The School-Home Connection: Forging Positive Relationships With Parents

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Overview

Drawing on original research and the authors’ professional experiences, this resource presents a comprehensive approach to developing more positive relationships with students and their families.

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Editorial Reviews

NZ Carol
"When parents and school get together, all kids can win. Every teacher and administrator should read this book. The detailed table of contents directs you to a solution for your problem. "
Donald E. Budmen
"After enduring a 16-day due process hearing with Rosemary Olender, in which the district prevailed but nobody 'won,' especially the student, Rosemary said to me, 'There has to be a better way.' I agreed. The research conducted by the authors, combined with their years of special education experience, has found a better solution. This book provides sound, practical, readily implemented advice regarding communication and relationships—the keys to successful outcomes for special education students, their families, and their school districts. "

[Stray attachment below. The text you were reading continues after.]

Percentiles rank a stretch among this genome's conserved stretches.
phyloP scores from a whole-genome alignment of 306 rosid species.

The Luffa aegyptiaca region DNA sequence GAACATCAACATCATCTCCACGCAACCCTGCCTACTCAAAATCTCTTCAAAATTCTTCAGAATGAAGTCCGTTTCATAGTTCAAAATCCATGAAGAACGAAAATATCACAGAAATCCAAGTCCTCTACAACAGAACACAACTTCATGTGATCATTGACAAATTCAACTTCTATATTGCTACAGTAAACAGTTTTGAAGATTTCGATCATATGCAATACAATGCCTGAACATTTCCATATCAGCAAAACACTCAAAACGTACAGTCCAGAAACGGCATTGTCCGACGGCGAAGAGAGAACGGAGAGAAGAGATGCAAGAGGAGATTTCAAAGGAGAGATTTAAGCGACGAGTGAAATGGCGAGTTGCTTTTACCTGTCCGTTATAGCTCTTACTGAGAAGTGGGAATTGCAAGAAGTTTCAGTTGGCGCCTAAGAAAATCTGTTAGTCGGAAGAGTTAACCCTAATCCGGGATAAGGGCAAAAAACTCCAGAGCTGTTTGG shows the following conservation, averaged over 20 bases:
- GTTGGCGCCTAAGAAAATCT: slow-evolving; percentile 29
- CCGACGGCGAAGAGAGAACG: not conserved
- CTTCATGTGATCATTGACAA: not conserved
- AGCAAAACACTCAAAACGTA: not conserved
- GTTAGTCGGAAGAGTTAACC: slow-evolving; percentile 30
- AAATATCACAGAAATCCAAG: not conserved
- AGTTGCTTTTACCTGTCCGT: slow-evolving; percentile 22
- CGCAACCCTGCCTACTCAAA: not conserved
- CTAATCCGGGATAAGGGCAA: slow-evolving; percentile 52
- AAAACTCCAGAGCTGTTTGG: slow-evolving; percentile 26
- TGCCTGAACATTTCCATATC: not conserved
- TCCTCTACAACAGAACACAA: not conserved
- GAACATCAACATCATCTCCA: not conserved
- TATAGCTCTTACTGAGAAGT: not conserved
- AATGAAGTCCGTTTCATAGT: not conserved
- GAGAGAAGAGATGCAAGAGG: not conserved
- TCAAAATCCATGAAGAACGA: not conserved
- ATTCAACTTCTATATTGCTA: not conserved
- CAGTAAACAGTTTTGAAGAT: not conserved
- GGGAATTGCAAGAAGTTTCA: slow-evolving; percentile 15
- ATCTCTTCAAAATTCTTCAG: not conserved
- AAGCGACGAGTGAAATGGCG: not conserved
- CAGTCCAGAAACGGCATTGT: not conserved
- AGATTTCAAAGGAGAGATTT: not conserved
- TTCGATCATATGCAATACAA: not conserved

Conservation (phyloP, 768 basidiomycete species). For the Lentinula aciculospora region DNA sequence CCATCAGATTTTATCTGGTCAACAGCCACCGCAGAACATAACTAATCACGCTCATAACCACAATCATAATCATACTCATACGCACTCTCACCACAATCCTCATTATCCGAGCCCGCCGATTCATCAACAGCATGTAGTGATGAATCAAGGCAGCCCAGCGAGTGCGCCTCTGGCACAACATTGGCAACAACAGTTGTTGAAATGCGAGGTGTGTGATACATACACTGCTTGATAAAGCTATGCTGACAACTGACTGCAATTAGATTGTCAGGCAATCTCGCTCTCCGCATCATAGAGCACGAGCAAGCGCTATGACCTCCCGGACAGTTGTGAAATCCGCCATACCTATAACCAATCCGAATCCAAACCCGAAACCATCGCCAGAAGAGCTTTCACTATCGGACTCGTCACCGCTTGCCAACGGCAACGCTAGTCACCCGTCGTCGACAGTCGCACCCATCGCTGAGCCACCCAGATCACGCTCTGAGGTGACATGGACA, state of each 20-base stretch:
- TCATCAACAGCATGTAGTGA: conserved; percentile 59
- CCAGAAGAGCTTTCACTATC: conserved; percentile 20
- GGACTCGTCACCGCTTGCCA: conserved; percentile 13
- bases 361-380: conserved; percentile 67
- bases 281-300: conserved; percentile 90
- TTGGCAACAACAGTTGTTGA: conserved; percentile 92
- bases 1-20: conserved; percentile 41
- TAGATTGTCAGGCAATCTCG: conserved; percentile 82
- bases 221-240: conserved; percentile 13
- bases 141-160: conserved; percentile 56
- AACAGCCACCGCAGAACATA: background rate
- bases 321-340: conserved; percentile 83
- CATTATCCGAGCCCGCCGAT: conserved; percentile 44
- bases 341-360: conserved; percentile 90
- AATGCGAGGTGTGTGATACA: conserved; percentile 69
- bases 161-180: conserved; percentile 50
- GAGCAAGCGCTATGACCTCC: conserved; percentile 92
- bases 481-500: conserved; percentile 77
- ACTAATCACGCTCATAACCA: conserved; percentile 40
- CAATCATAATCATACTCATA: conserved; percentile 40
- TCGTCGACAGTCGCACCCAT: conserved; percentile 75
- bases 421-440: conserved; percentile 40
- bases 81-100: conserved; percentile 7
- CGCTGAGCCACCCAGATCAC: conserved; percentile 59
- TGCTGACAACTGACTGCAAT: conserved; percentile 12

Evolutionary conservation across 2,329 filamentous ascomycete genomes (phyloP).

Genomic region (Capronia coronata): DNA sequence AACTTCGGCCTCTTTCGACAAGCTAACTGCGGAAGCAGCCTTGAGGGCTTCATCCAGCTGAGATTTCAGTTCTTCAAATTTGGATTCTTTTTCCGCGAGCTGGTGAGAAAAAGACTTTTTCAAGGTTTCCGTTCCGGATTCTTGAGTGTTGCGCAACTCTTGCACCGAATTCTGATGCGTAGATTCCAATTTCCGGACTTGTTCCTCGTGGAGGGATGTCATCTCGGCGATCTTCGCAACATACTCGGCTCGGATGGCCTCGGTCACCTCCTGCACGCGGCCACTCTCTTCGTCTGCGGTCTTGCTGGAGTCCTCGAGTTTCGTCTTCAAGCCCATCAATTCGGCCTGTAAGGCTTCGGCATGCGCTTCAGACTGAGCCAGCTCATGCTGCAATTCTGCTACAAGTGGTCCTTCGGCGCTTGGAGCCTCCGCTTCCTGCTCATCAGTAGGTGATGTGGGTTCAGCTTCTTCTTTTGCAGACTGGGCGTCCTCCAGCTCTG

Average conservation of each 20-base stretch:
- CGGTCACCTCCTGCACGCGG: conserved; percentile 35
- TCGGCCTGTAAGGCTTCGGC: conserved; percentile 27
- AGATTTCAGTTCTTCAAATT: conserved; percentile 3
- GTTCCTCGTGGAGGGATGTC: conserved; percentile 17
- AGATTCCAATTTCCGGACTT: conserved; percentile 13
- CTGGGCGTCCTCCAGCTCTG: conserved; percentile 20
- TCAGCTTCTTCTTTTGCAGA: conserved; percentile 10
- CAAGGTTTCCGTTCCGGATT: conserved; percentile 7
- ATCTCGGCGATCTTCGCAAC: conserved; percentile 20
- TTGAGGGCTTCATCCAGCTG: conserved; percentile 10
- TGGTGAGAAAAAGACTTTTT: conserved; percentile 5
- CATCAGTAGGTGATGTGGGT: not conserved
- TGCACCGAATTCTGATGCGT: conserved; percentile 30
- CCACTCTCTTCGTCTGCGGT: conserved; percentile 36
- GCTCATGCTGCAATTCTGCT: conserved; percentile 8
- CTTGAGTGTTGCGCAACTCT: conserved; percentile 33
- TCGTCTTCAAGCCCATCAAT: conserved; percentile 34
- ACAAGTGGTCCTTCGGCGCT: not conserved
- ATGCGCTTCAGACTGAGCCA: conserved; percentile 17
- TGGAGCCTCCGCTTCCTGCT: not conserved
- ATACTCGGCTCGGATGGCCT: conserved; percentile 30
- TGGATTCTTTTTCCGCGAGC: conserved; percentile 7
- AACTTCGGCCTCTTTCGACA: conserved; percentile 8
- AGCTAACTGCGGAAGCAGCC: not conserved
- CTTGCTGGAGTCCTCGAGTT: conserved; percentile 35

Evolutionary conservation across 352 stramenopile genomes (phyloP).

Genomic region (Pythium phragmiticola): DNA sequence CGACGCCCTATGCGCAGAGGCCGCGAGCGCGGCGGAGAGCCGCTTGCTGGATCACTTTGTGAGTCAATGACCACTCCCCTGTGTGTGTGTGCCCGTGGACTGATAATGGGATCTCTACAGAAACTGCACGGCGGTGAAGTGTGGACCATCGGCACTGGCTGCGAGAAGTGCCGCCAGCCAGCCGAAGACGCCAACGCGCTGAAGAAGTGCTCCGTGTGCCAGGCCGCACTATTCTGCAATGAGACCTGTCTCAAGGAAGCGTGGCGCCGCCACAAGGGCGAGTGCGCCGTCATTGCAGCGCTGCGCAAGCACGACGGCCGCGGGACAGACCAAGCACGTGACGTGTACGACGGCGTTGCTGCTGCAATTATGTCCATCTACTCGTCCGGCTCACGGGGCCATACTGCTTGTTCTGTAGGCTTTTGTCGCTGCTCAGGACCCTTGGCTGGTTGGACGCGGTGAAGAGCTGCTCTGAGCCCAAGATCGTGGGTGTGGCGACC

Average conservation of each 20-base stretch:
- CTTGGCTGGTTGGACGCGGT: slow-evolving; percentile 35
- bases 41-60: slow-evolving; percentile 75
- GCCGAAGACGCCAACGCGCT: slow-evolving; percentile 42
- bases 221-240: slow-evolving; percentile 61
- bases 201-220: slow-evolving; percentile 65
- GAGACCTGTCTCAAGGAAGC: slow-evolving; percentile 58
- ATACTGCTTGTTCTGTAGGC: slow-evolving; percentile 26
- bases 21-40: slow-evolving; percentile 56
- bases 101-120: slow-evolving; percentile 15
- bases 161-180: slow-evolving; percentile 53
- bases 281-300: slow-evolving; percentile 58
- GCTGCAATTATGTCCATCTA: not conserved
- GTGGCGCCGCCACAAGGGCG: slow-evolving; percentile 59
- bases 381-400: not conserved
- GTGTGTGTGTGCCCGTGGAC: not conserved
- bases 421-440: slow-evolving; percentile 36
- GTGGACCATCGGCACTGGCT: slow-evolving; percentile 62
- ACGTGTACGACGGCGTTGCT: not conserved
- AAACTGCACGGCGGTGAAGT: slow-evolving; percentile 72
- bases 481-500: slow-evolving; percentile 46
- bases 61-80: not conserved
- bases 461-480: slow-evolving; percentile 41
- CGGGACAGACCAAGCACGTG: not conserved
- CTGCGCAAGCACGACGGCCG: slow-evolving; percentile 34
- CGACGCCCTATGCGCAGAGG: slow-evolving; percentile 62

Annette Speach
“A useful resource for all educators with practical suggestions to help close the gap between school and home. Through analogies and shared reflections on real-life examples, the authors provide guidance in dealing effectively with parents, appreciating the importance of family dynamics, and understanding the effects of personality types on relationships.”
Nellie A. Bush
"A resource that every school district should use for staff development. It provides excellent strategies with effective examples to use in various situations that occur in our schools. Effective strategies are offered to deal with parents who are insecure, feel threatened, or are very anxious. The book also offers insight on how school staff should act to develop a climate of respect. "
Bonnie Dunn